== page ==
Jasper Gwyn is a writer “acclaimed by the public and generally respected by the critics.” (The novel is set, not in Italy, but in England). Having published three varied but successful novels, Gwyn makes a decision to retire:

“At the age of forty-three, however, Jasper Gwyn wrote an article for the Guardian in which he listed fifty-two things that, starting that day, he would never do again. And the last was: write books.”

Gwyn’s agent, Tom, predictably doesn’t believe him, harassing him in the Laundromat via his assistant Rebecca and a mobile phone. However, Gwyn sticks to his pledge until he meets a retired teacher who recognises him. He confides to her that what he really wants to be is a copyist and she suggests, “See if you find something like copying people.” This, and a visit to a gallery, leads him to the idea of creating portraits of people in writing. The person would have to sit for him and the portrait would be for their eyes only, just as with a painted portrait.

I won’t reveal too much about the system that Gwyn creates in order to write his portraits – much of the novel’s enjoyment is in seeing it unfold – but suffice to say it is methodical down to the last detail. Similarly, I don’t want to reveal too much about the portraits themselves, except to say they are not, as Tom initially supposes, simply descriptions. Gwyn says, “I would imagine it would be rather like taking people home,” an enigmatic phrase that suggests he wants to capture something of the truth of a person, but is also concerned about its effect on them.

The novel provides an esoteric exploration of what writing is, why writers write, and the relationship between what they are portraying and the portrait itself. Relationships themselves are also key: not only the relationships between Gwyn and his long-time friend Tom, and Gwyn and Rebecca (who becomes his first model), but also those between Gwyn and his sitters. Unsurprisingly, Gwyn eventually decides his days as a copyist are over and disappears, leaving Rebecca to solve the mystery of what he has done with the portraits.

Many novels about writing are let down by the fact that the fictional writer’s work does not appear in the text, or does appear but disappoints. Gwyn’s portraits are not revealed to us in Mr Gwyn but are in an additional story, Three Times at Dawn, which also appears in this volume. I believe they were not published contemporaneously originally, but Baricco wrote Three Times at Dawn afterwards, inspired by his own idea. Not only is this a wonderful story in its own right, but it is presented as one of the portraits Gwyn wrote, allowing the reader to see Gwyn and Baricco’s ideas fully realised.

I found Mr Gwyn to be a delightful and entrancing novel. Despite Gwyn’s slightly melancholy demeanour, there was something life-affirming about the task he set himself and its accomplishment. It is to be hoped as UK publishers decides to make it more widely available here (though the McSweeney’s edition is, as usual, beautiful).

Emmaus

November 10, 2012

Emmaus by Alessandro Baricco (translated into English by Ann Goldstein and published by McSweeney’s Books) is a short novel set in post-war Italy about four boys coming to terms with adulthood. Far from following the well-worn path of the coming-of-age story, however, the novel adopts a strange dream-like quality that might remind the reader of a fable – and indeed its title comes from the Biblical story when a post-crucifix Jesus is met but not recognised. This tale is referred to in the narrative but it is difficult to pin down its exact association to the four boys. Certainly religion and faith are important to all of them, particularly to the one who is nicknamed the Saint, but it seems likely that the unknowing is also key as this is a novel where characters remain opaque, both to the reader and each other.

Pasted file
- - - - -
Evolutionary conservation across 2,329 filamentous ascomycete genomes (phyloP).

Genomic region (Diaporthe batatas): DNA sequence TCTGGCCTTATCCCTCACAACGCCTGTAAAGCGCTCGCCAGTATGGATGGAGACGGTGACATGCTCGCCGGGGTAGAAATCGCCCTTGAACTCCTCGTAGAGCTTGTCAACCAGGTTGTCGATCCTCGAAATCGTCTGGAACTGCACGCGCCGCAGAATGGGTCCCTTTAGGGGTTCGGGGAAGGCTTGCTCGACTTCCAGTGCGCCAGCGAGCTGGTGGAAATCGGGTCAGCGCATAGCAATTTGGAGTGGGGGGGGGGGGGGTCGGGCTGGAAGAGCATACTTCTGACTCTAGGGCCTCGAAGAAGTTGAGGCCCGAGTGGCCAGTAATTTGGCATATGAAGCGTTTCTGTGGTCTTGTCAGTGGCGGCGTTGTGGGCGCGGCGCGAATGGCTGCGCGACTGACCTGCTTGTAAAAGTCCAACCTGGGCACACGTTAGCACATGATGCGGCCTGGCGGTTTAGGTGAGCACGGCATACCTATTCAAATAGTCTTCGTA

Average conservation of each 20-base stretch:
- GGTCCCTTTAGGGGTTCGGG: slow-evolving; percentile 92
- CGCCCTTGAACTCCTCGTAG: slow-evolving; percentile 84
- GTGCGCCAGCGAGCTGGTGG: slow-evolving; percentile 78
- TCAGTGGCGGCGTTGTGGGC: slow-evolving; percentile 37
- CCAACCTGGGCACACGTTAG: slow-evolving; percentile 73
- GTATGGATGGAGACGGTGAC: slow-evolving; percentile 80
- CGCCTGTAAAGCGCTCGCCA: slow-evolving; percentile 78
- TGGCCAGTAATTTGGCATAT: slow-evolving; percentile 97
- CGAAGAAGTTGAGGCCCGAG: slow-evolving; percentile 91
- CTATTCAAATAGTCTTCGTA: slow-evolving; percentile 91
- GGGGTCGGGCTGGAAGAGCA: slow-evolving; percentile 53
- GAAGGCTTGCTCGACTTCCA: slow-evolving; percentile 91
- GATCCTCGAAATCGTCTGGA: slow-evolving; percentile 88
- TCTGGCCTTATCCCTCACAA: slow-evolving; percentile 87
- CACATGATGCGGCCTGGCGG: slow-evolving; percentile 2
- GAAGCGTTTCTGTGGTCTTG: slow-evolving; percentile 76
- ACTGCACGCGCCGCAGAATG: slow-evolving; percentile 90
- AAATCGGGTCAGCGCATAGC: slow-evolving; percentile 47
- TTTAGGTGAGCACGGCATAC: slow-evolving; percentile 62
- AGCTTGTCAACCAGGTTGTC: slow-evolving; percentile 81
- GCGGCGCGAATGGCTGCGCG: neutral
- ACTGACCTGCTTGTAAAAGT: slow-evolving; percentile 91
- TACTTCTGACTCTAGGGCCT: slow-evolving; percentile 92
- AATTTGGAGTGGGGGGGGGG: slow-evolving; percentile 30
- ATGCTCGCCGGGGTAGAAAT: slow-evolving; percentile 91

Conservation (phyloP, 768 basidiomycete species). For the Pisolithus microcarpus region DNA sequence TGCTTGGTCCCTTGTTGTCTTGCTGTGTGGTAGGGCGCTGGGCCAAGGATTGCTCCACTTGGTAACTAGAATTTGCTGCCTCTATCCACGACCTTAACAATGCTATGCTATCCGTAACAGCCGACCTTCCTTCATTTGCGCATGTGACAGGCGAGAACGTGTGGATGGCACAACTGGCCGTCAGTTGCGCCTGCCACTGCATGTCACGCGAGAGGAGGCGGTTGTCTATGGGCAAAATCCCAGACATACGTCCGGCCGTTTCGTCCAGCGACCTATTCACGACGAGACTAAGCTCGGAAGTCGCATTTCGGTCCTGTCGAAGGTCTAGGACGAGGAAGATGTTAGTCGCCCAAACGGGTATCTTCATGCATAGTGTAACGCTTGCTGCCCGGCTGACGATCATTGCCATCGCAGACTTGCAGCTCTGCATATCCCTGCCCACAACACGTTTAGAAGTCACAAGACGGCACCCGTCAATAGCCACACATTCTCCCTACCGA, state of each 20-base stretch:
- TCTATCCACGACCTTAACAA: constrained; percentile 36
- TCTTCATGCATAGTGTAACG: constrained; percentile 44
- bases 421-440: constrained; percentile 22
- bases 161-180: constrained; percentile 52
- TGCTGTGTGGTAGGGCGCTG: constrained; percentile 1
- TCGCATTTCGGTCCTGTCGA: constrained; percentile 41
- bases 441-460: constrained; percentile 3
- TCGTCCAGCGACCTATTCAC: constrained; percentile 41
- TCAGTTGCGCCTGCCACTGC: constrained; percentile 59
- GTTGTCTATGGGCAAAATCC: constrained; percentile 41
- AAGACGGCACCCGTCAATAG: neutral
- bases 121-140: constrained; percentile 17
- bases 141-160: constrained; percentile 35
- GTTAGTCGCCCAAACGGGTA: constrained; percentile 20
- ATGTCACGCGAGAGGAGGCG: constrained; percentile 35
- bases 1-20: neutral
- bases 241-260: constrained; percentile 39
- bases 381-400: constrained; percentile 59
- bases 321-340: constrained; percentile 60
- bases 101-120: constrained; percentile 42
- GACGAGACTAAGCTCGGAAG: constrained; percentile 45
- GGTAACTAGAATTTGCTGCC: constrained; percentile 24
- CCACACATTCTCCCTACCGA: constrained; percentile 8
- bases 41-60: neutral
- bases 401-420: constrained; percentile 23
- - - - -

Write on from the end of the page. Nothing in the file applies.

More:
Though the novel is presented as memoir (“The boy was me. It was many years ago.”) there is little sense of an older narrator looking back. This preserves the boys’ narrow understanding of life; the rich in particular are distant and unknowable:

“The result is lives that we do not understand – writings to which the key is lost.”

Andre is from that world, a girl whom all the boys become obsessed with (or at least the narrator does as the narrative keeps returning to her). Even her name is unusual:

“…in our families it’s a boys’ name, but not in hers, which even when it comes to names demonstrates an instinctive inclination to privilege.”

Though she is beautiful, she has no boyfriend; instead she simply makes herself available to the boys around her:

“She waits in the bathroom at the movie theatre, leaning against a wall, and they go in one after the other to take her: she doesn’t even turn around.”

Her attitude contrasts with that of the boys who regard sex as a sin and whose physical relationship with their girlfriends consists of touching each other under a blanket. Slowly Andre’s past is revealed: her sister’s death, her attempted suicide. Almost always this is done distantly through a story or comment that the boys have heard. They observe Andre from afar, only occasionally coming close to her.

Andre is also instrumental in the friends becoming more distant with each other. The first sign of this is probably when three of them go to Andre’s house to talk with her mother and discover the other’s bass guitar there (they also play in a band together). It becomes increasingly clear that the boys do not know each other as well as they think. When the Saint’s mother asks the other boys about him, the narrator senses her unknowing:

“She must have wondered if they (parents) were all blind in the face of our mystery.”

However, it later transpires that perhaps the other boys did not know the Saint as well as they thought: far from becoming a priest, he ends up in prison.

Perhaps the most tragic misunderstanding relates to Luca’s father. Luca tells the other boys his father often goes out onto the balcony at meal times and thinks about throwing himself off. When the narrator has the chance to ask him about this he reveals the true reason:

“It’s just that it relaxes me to look at things from above.”

The unknowing penetrates the narrative itself where youthfulness is revealed with little sense of irony and our awareness that the boys change is difficult to map. This can make the novel frustrating (and its conclusion is no more revealing) but it is also what makes it interesting.